Peripherality in economic geography and modern growth theory : evidence from Ireland's adjustment to free trade
|Title:||Peripherality in economic geography and modern growth theory : evidence from Ireland's adjustment to free trade||Authors:||Barry, Frank||Permanent link:||http://hdl.handle.net/10197/1757||Date:||Aug-1994||Abstract:||In light of the ambiguous convergence experience of peripheral regions in the EU and in the post-war world economy, this paper studies the implications of some recent trend models that do not predict convergence as a necessary outcome of market integration. These models are then confronted with data on the Irish experience under free trade. The Irish case is arguably of general interest because it has served as one of the longest-running examples of the type of outward-oriented strategies recommended for developing countries by international institutions such as World Bank and the IMF. The purpose of the paper is twofold: to identify lacunae in the recent theoretical analyses and to develop further insights into the structural transformation of a peripheral economy.||Type of material:||Working Paper||Publisher:||University College Dublin. School of Economics||Subject LCSH:||European Union countries--Economic conditions--Regional disparities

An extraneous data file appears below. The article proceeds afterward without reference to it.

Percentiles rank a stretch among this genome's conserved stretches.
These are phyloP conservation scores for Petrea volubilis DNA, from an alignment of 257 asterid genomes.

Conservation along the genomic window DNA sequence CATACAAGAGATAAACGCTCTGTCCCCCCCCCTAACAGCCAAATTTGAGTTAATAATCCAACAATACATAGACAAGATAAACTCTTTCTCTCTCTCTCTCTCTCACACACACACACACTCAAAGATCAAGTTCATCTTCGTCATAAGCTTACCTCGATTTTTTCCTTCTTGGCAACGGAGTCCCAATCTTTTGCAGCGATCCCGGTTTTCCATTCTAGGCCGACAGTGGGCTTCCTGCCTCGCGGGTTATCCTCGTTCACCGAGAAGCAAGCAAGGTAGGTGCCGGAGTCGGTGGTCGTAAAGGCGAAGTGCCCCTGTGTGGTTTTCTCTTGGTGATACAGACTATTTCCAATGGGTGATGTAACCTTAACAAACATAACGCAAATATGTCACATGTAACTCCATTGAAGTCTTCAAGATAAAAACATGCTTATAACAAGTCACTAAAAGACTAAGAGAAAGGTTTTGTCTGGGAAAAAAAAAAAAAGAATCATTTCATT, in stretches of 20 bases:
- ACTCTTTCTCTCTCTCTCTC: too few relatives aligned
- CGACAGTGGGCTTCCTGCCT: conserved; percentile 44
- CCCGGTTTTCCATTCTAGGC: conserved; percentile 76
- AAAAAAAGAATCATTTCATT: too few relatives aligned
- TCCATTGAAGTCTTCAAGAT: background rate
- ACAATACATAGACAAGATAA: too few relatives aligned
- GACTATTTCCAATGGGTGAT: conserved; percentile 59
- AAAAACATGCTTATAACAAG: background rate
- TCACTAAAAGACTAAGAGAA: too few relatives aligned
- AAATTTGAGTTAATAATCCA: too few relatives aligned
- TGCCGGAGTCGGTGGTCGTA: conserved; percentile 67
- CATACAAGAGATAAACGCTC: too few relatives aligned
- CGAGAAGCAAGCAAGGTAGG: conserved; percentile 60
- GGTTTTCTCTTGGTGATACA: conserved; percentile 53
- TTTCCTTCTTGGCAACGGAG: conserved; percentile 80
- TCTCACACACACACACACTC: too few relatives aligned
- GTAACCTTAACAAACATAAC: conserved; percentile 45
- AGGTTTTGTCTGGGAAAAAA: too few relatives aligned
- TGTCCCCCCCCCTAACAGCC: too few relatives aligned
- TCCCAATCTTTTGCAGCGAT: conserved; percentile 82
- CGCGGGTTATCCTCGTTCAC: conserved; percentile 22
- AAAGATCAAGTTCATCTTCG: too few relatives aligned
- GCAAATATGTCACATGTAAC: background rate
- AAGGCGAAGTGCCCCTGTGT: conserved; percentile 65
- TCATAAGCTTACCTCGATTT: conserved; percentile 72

International trade--Econometric models
|Language:||en||Status of Item:||Not peer reviewed|
|Appears in Collections:||Economics Working Papers & Policy Papers|
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